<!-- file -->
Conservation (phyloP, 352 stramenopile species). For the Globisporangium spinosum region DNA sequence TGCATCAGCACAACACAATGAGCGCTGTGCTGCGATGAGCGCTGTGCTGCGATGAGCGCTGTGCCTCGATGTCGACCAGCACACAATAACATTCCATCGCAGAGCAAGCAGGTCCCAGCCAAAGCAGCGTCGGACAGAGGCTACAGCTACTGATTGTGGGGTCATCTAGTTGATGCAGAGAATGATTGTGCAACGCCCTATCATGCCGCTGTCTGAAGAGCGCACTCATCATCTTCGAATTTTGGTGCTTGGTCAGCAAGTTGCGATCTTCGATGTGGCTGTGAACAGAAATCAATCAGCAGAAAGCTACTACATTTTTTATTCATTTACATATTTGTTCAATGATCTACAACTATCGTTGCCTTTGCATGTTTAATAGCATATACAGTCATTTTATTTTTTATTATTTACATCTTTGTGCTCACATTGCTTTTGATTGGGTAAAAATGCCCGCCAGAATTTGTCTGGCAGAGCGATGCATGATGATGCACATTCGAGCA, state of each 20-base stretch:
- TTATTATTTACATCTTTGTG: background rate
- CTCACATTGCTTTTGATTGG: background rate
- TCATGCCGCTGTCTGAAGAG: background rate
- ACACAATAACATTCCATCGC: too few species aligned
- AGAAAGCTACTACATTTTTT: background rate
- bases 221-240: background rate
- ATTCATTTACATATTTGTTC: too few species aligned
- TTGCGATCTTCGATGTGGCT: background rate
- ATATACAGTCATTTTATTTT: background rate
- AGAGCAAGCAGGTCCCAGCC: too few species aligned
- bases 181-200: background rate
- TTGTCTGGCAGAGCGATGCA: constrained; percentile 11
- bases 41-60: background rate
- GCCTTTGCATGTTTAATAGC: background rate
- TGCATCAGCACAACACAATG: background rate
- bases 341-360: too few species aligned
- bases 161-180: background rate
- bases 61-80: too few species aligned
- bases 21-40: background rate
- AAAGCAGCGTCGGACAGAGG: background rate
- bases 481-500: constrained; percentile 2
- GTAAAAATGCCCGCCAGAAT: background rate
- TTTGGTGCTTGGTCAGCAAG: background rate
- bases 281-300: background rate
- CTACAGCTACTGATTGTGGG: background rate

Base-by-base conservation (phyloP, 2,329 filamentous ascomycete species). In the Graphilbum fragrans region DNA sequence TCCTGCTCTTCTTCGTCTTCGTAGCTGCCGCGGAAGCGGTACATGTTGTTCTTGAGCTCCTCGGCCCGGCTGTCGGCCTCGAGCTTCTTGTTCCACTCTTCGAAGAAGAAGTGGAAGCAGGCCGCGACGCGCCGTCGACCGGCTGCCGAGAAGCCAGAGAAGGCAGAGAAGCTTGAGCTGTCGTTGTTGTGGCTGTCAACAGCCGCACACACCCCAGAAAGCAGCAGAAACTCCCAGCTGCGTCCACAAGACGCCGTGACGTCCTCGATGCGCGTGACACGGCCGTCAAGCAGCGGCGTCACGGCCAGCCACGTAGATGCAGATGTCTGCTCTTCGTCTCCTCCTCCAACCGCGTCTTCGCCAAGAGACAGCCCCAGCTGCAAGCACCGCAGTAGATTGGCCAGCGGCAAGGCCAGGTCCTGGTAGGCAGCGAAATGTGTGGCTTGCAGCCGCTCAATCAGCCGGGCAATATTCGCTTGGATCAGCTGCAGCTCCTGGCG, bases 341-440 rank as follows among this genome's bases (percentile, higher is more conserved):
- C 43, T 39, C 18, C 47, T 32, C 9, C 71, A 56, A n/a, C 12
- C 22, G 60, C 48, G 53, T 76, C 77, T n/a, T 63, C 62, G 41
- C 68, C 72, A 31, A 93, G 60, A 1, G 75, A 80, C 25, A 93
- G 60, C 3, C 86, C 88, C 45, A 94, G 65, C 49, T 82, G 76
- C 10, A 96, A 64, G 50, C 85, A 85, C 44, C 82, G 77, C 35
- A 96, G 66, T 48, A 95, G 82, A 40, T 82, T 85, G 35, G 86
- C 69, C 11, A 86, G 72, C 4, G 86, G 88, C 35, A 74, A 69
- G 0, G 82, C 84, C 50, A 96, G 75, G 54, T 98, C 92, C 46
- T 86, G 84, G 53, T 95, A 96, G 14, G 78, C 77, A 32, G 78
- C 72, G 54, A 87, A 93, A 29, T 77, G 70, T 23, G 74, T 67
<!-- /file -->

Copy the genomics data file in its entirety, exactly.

Conservation (phyloP, 352 stramenopile species). For the Globisporangium spinosum region DNA sequence TGCATCAGCACAACACAATGAGCGCTGTGCTGCGATGAGCGCTGTGCTGCGATGAGCGCTGTGCCTCGATGTCGACCAGCACACAATAACATTCCATCGCAGAGCAAGCAGGTCCCAGCCAAAGCAGCGTCGGACAGAGGCTACAGCTACTGATTGTGGGGTCATCTAGTTGATGCAGAGAATGATTGTGCAACGCCCTATCATGCCGCTGTCTGAAGAGCGCACTCATCATCTTCGAATTTTGGTGCTTGGTCAGCAAGTTGCGATCTTCGATGTGGCTGTGAACAGAAATCAATCAGCAGAAAGCTACTACATTTTTTATTCATTTACATATTTGTTCAATGATCTACAACTATCGTTGCCTTTGCATGTTTAATAGCATATACAGTCATTTTATTTTTTATTATTTACATCTTTGTGCTCACATTGCTTTTGATTGGGTAAAAATGCCCGCCAGAATTTGTCTGGCAGAGCGATGCATGATGATGCACATTCGAGCA, state of each 20-base stretch:
- TTATTATTTACATCTTTGTG: background rate
- CTCACATTGCTTTTGATTGG: background rate
- TCATGCCGCTGTCTGAAGAG: background rate
- ACACAATAACATTCCATCGC: too few species aligned
- AGAAAGCTACTACATTTTTT: background rate
- bases 221-240: background rate
- ATTCATTTACATATTTGTTC: too few species aligned
- TTGCGATCTTCGATGTGGCT: background rate
- ATATACAGTCATTTTATTTT: background rate
- AGAGCAAGCAGGTCCCAGCC: too few species aligned
- bases 181-200: background rate
- TTGTCTGGCAGAGCGATGCA: constrained; percentile 11
- bases 41-60: background rate
- GCCTTTGCATGTTTAATAGC: background rate
- TGCATCAGCACAACACAATG: background rate
- bases 341-360: too few species aligned
- bases 161-180: background rate
- bases 61-80: too few species aligned
- bases 21-40: background rate
- AAAGCAGCGTCGGACAGAGG: background rate
- bases 481-500: constrained; percentile 2
- GTAAAAATGCCCGCCAGAAT: background rate
- TTTGGTGCTTGGTCAGCAAG: background rate
- bases 281-300: background rate
- CTACAGCTACTGATTGTGGG: background rate

Base-by-base conservation (phyloP, 2,329 filamentous ascomycete species). In the Graphilbum fragrans region DNA sequence TCCTGCTCTTCTTCGTCTTCGTAGCTGCCGCGGAAGCGGTACATGTTGTTCTTGAGCTCCTCGGCCCGGCTGTCGGCCTCGAGCTTCTTGTTCCACTCTTCGAAGAAGAAGTGGAAGCAGGCCGCGACGCGCCGTCGACCGGCTGCCGAGAAGCCAGAGAAGGCAGAGAAGCTTGAGCTGTCGTTGTTGTGGCTGTCAACAGCCGCACACACCCCAGAAAGCAGCAGAAACTCCCAGCTGCGTCCACAAGACGCCGTGACGTCCTCGATGCGCGTGACACGGCCGTCAAGCAGCGGCGTCACGGCCAGCCACGTAGATGCAGATGTCTGCTCTTCGTCTCCTCCTCCAACCGCGTCTTCGCCAAGAGACAGCCCCAGCTGCAAGCACCGCAGTAGATTGGCCAGCGGCAAGGCCAGGTCCTGGTAGGCAGCGAAATGTGTGGCTTGCAGCCGCTCAATCAGCCGGGCAATATTCGCTTGGATCAGCTGCAGCTCCTGGCG, bases 341-440 rank as follows among this genome's bases (percentile, higher is more conserved):
- C 43, T 39, C 18, C 47, T 32, C 9, C 71, A 56, A n/a, C 12
- C 22, G 60, C 48, G 53, T 76, C 77, T n/a, T 63, C 62, G 41
- C 68, C 72, A 31, A 93, G 60, A 1, G 75, A 80, C 25, A 93
- G 60, C 3, C 86, C 88, C 45, A 94, G 65, C 49, T 82, G 76
- C 10, A 96, A 64, G 50, C 85, A 85, C 44, C 82, G 77, C 35
- A 96, G 66, T 48, A 95, G 82, A 40, T 82, T 85, G 35, G 86
- C 69, C 11, A 86, G 72, C 4, G 86, G 88, C 35, A 74, A 69
- G 0, G 82, C 84, C 50, A 96, G 75, G 54, T 98, C 92, C 46
- T 86, G 84, G 53, T 95, A 96, G 14, G 78, C 77, A 32, G 78
- C 72, G 54, A 87, A 93, A 29, T 77, G 70, T 23, G 74, T 67